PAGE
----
Make sure you have a working UV lamp. You can’t see the UV rays coming from the bulbs, so create alarms every six months or so to replace the bulbs. Also, invest in some good calcium powders. Supplements and adequate lighting should be enough to avoid debilitating bone problems.
Respiratory infections are common as well. These infections affect the lining of the throat and nose. They cause redness, itching, swelling, and discharge.
Improper humidity levels and temperature are usually the cause of respiratory infections, so make sure to stay on top of those parameters.
Bacterial infections, mites, and parasites can also occur. The best way to avoid them is to keep the enclosure clean and stick to our recommended Argus monitor care guidelines. Also, pick up messes as they happen and do a complete habitat sanitization once a month to keep bacteria problems under control.
Behavior & Temperament
Argus monitors are relatively easygoing. They can bite, but it’s rarely out of fear. Bites typically occur by accident because of over-excited feeding, so exercise caution!
These lizards are pretty active in the wild. They’re fast runners and powerful swimmers. Sometimes, they run using only their hind legs and their tail for balance!
Of course, a lot of that speedy activity is not possible in captivity. Because of this, most Argus monitors will spend their days burrowing, exploring, and relaxing. If given the opportunity, they will climb trees and surfaces to better look at their surroundings.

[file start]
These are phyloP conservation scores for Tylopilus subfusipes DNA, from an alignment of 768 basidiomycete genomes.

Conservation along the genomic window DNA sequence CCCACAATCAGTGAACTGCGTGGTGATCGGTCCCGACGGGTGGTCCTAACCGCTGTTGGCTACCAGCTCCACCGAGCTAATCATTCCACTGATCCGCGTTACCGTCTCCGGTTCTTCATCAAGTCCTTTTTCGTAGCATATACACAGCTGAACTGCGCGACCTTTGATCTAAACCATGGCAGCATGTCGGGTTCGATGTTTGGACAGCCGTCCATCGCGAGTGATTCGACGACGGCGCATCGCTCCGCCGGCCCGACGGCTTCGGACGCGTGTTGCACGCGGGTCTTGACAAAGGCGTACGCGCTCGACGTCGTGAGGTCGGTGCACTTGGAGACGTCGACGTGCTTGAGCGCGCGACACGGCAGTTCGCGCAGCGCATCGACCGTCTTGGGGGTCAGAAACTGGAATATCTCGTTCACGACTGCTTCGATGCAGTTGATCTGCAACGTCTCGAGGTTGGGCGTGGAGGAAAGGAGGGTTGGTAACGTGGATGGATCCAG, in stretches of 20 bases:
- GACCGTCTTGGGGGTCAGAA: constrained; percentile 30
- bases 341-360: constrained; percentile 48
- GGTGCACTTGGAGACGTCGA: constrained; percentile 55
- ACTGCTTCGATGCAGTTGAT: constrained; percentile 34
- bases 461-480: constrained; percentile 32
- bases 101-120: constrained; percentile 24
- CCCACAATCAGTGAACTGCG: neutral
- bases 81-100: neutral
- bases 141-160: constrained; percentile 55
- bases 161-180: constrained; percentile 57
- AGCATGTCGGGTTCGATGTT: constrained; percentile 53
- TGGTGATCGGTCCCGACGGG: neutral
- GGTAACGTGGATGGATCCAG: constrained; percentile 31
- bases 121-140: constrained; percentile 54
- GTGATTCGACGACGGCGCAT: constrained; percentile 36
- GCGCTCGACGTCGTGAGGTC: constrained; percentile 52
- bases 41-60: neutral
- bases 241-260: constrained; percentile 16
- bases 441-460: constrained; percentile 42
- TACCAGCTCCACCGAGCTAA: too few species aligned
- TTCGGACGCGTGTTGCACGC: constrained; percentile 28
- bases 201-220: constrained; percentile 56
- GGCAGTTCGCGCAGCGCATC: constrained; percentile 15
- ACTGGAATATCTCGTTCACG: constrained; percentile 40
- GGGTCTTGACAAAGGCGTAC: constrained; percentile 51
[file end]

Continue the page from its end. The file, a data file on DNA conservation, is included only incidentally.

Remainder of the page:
Even in enclosures, these lizards will stand on their hind legs, use their tail to stabilize their body, and take a look around! It’s a unique sight to see.
Expert Tip: Sometimes, this act is more of a warning. They’ll stand tall and inflate their throats to look more intimidating. You may even hear a low hissing noise in a veiled attempt to scare you off.
Take the sign for what it is and back off! If you ignore their warning sign, they could lunge at you!
Argus monitors prefer to be seen instead of handled. They’re not too keen on being confined in your hands. Even those that have a strong bond with owners aren’t crazy about being touched.
Like we mentioned earlier, these lizards will give you plenty of warning signs when they don’t want you around. Please don’t ignore them!
Argus monitors are fully capable of biting and produce a dangerous strain of bacteria. While not particularly dangerous to humans, a bite is still painful nonetheless. If they bite a small animal, such as a pet dog or cat, bites can be fatal.
It’s best to appreciate these lizards with your eyes rather than your hands.
Argus monitor care isn’t as scary as it may seem. Even though these are large creatures that deserve respect, they’re actually not very high-maintenance!
With that being said, don’t attempt to keep this species in captivity if you’re unable to provide it with all of the habitat conditions they require. These lizards need space.
If you have any questions about this species (or some pictures of your pet that you’d like to share), feel free to send them our way!